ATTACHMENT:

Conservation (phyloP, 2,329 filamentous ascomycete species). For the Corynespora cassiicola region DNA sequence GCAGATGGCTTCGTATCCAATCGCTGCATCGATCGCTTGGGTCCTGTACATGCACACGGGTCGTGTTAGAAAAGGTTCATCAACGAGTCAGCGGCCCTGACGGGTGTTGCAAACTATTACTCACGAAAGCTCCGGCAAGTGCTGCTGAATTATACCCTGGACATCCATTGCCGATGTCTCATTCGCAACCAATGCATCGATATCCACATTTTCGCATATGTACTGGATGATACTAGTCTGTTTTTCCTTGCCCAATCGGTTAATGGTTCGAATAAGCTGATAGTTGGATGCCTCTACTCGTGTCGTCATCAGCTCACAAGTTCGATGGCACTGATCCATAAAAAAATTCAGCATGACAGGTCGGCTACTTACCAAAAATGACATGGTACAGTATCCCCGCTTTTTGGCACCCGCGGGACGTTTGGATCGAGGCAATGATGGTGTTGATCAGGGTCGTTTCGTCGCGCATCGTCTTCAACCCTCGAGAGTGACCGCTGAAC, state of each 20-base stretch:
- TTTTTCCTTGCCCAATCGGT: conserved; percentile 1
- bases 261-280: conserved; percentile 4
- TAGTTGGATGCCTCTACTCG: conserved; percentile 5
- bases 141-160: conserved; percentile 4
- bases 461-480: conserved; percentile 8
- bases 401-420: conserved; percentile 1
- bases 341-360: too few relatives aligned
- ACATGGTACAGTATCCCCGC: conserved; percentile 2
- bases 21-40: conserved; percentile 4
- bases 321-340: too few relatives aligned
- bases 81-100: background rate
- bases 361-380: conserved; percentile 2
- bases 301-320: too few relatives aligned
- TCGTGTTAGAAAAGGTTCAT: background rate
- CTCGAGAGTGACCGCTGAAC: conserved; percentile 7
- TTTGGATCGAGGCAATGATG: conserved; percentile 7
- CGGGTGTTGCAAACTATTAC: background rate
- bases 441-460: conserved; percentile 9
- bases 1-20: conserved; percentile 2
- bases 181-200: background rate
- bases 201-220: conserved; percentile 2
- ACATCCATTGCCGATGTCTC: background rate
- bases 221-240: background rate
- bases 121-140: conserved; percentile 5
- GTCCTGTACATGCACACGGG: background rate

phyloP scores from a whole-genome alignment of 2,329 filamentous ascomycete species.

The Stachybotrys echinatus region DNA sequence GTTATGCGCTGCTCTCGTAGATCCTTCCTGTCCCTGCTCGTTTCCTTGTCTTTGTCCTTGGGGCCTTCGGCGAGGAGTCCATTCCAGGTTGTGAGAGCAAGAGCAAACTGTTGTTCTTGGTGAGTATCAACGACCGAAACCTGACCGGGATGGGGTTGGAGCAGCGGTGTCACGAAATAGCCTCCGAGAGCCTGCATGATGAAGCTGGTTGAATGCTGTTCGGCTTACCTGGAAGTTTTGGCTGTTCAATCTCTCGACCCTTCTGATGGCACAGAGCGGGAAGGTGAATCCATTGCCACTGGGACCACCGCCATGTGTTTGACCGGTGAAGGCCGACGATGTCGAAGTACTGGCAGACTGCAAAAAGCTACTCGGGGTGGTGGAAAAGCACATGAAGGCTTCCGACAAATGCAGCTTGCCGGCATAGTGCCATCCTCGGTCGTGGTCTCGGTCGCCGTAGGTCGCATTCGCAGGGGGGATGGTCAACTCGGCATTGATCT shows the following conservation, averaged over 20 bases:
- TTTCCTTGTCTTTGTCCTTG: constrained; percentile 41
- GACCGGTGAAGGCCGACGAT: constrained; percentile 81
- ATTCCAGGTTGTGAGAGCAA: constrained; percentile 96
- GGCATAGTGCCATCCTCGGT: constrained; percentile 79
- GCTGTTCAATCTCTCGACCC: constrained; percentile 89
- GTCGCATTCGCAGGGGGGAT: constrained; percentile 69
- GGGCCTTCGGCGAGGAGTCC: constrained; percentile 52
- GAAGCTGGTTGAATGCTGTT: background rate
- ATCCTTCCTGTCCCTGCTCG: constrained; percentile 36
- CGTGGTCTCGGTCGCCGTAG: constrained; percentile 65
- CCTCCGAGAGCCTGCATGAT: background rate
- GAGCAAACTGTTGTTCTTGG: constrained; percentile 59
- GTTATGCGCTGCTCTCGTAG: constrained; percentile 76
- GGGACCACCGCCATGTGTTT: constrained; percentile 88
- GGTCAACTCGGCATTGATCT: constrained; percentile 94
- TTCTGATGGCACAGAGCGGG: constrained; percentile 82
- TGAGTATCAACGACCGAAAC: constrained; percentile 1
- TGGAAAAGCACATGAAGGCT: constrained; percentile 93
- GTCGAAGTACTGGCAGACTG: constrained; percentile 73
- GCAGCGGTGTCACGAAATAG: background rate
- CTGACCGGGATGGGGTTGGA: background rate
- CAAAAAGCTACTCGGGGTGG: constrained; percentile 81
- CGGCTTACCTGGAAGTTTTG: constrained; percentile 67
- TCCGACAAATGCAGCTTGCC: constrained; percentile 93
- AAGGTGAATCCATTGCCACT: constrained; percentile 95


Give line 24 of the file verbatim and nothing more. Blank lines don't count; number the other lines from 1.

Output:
- bases 221-240: background rate